Why I Picked These Guys, 8th Edition

November 10, 2016



I donít think many will argue that the 2016 MLB post-season was one of the most memorable in the history of the sport. I would put it above the Red Sox breaking their curse because as improbable as their come-from-behind victory over the Yankees was in the ALCS, the World Series that year provided little drama with a four-game sweep. As a series of games, this yearís was probably behind the 1991 Series in which every game was decided by a run or two, and featured two worst-to-first franchises. But for sheer drama, improbability and history, matching the Cubs against the Indians was about as good as any story writer could ever want, and the final game was as thrilling as baseball gets. It was ultimately decided in favor of the Cubs because the Indians simply ran out of viable hitters to send up to the plate.


So with that as context, for me personally this yearís XFL draft was even more dramatic. Last year I came to the draft with only $49 to spend and thought I left with a pretty decent team. Unfortunately, it didnít work out that way. Getting nice seasons from Neil Walker and Michael Saunders was not enough to offset getting only half seasons from Stephen Strasburg, Yu Darvish, Jung-Ho Kang and Giancarlo Stanton and as well as subpar years from Anthony Rendon, Brandon Belt, Buster Posey, Paul Goldschmidt and Justin Upton. Still, I liked the core of that squad, so I kept all of my star under-performers with the idea that there would be a strong probability of bounce-back seasons. Admittedly, Strasburg is still a question mark entering 2017, and Kangís continuing legal issues are a huge concern, but the others should progress toward their career means in the case of veterans, with the younger players fulfilling their promise. But taking that path had a huge cost: I went into this yearís auction with only $32 to spend, which meant I wasnít going to be acquiring any star free-agents and would have to hope for some luck around the periphery.


Working in my favor was that many of this hitters I kept have a solid history of getting on base, which is a pretty nice foundation in a league where that is a category. This luxury would afford me the ability to roster low-on base hitters without suffering too much damage, and given that they do have a negative impact in that regard, should come cheaper than other players. I targeted a number of power hitters that would be viable and refined that list further still by highlighting those that had down years in 2016, or simply underperformed expectation in metrics like BABIP (especially when their xBABIP was much higher).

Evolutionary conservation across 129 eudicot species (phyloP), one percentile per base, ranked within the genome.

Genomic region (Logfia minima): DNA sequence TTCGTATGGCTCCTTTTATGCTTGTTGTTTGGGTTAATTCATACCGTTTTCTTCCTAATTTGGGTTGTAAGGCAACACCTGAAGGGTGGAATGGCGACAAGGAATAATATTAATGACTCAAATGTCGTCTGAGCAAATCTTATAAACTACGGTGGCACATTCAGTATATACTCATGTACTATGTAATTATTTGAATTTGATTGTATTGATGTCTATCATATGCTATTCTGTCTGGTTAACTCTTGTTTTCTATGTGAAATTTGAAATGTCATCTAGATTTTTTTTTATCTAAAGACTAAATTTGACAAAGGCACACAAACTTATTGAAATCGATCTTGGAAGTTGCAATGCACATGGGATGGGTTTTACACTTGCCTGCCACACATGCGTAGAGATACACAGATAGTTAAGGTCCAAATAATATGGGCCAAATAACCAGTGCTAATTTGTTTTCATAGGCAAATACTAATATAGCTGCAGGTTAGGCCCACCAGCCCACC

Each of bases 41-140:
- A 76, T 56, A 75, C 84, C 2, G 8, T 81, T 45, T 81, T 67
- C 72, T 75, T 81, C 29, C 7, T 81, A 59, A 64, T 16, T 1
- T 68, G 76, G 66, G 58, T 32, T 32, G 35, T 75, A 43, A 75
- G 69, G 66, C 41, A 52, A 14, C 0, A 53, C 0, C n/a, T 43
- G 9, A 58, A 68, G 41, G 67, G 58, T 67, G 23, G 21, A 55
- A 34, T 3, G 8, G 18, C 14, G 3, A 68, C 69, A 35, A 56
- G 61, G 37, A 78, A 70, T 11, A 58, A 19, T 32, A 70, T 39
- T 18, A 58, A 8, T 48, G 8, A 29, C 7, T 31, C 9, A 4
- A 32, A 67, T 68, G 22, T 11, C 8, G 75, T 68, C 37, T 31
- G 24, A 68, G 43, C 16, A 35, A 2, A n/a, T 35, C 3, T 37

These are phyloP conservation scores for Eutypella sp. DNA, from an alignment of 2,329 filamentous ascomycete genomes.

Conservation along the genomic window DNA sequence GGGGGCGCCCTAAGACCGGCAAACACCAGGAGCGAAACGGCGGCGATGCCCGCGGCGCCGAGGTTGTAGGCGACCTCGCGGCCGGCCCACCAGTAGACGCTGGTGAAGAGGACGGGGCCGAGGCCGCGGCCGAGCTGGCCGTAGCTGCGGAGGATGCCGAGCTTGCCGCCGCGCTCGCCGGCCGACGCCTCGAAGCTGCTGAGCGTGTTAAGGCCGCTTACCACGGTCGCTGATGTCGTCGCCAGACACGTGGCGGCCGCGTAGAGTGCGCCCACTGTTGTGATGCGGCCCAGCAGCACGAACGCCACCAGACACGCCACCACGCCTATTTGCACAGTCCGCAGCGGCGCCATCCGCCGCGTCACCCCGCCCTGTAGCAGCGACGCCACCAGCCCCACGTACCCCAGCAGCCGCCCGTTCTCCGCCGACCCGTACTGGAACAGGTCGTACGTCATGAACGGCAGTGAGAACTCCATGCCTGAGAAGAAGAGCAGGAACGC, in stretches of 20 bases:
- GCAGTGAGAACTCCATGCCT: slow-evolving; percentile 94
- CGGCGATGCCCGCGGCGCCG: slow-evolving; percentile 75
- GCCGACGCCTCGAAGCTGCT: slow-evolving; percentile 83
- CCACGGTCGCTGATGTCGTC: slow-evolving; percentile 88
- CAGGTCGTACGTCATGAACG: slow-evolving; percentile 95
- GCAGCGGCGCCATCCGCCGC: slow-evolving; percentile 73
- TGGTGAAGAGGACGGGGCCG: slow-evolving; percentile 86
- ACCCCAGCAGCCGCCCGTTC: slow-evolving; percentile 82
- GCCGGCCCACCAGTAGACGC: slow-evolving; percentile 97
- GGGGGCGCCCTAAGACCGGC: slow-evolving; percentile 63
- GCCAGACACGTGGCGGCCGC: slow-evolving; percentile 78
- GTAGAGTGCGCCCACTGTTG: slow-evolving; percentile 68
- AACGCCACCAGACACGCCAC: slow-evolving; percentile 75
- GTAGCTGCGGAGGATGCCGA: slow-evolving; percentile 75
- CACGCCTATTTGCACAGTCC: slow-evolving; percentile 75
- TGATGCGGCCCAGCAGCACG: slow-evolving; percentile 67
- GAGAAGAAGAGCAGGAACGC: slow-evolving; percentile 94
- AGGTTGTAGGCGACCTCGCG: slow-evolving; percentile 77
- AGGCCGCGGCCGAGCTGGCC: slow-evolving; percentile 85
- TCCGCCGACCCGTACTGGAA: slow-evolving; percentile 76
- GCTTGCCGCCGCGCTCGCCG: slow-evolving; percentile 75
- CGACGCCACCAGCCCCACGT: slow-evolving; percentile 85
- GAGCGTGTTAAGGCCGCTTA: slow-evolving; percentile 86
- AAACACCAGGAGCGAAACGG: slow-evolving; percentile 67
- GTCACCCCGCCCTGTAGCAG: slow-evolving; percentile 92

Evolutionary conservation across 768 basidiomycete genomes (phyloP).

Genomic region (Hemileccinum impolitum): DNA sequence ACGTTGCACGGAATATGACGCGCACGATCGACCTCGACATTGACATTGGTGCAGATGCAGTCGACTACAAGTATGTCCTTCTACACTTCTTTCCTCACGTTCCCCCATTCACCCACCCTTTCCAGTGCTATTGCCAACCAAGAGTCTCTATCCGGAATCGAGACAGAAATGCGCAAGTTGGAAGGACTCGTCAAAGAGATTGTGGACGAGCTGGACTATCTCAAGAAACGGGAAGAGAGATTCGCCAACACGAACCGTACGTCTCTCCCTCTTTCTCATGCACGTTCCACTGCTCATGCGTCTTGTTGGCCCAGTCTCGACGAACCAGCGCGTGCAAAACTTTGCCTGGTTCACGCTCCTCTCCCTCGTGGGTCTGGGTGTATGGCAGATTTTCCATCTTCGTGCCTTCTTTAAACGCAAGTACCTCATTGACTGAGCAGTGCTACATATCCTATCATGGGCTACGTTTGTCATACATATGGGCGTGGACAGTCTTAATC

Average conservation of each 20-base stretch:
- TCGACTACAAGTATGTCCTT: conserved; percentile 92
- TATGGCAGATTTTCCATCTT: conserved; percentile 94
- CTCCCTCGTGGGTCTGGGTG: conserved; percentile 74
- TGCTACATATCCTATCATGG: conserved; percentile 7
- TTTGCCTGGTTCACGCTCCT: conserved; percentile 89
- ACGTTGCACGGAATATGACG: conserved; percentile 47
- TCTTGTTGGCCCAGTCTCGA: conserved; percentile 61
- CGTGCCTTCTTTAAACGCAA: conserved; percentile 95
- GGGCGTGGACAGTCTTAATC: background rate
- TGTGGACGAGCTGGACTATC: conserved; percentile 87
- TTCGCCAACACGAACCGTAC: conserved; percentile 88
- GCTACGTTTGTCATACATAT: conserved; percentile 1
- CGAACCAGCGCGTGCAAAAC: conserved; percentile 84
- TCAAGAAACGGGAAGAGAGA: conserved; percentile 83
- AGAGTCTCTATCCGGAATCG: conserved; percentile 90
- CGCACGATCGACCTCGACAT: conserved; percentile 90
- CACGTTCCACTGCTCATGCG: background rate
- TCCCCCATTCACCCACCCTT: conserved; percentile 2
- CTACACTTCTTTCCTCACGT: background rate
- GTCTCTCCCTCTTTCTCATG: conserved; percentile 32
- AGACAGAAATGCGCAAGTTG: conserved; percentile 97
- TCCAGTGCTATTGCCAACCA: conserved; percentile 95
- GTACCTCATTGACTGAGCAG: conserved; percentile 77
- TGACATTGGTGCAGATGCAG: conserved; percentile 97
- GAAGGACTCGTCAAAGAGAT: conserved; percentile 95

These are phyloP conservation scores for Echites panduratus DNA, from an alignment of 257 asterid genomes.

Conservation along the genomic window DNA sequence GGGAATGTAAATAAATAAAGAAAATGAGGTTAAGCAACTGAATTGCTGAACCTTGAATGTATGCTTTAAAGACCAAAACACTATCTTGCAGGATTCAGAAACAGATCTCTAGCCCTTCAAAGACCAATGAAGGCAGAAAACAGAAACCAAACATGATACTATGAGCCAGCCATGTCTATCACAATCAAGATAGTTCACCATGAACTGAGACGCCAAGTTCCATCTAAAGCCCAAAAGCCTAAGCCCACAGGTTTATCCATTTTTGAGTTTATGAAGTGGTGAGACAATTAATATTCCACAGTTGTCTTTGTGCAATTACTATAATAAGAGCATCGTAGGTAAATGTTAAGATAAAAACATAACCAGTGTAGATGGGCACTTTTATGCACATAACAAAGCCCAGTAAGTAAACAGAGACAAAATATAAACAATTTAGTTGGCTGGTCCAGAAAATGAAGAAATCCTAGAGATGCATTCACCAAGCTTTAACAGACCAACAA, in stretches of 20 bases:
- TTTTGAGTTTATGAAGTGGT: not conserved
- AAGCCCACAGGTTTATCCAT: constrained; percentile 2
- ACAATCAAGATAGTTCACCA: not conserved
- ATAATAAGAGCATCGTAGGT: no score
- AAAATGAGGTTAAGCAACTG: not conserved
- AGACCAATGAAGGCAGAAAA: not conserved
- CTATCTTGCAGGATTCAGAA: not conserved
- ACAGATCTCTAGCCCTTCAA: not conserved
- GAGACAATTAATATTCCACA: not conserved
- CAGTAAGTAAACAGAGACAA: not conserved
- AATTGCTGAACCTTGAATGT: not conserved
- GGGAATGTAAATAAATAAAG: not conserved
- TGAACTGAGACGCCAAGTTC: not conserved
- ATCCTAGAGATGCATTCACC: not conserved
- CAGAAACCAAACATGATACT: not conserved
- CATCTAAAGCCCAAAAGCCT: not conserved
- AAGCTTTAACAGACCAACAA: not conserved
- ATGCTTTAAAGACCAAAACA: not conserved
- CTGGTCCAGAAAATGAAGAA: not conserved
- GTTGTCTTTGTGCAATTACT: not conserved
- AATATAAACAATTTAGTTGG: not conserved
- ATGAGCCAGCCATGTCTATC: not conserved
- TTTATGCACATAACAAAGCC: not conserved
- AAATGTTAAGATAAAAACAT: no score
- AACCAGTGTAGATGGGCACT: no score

Unfortunately, my plan didnít work out as expected. Many of the hitters I targeted went for premium dollars in the auction because consistent elite power was in short supply which also drove up the prices on players who had once shown power or who have the reputation of having that potential. Also, early on I lacked the courage to go the extra few dollars on players I wanted for fear that I would not have enough money at the end to acquire the other players on my list. For someone who went in needing only to spend $32, that was a big miscalculation as I ended up with $10 unspent. As odd as it sounds, sometimes itís easier to spend a large sum of money than it is a small one. My consolation is that itís only November and there are four months of real-world transactions to process that can radically change the way this draft will look when spring rolls around. Someone who is speculative today can become a lock for playing time with just one trade or a free-agent signing. So without further guilding the lilly, here they are and why I chose them: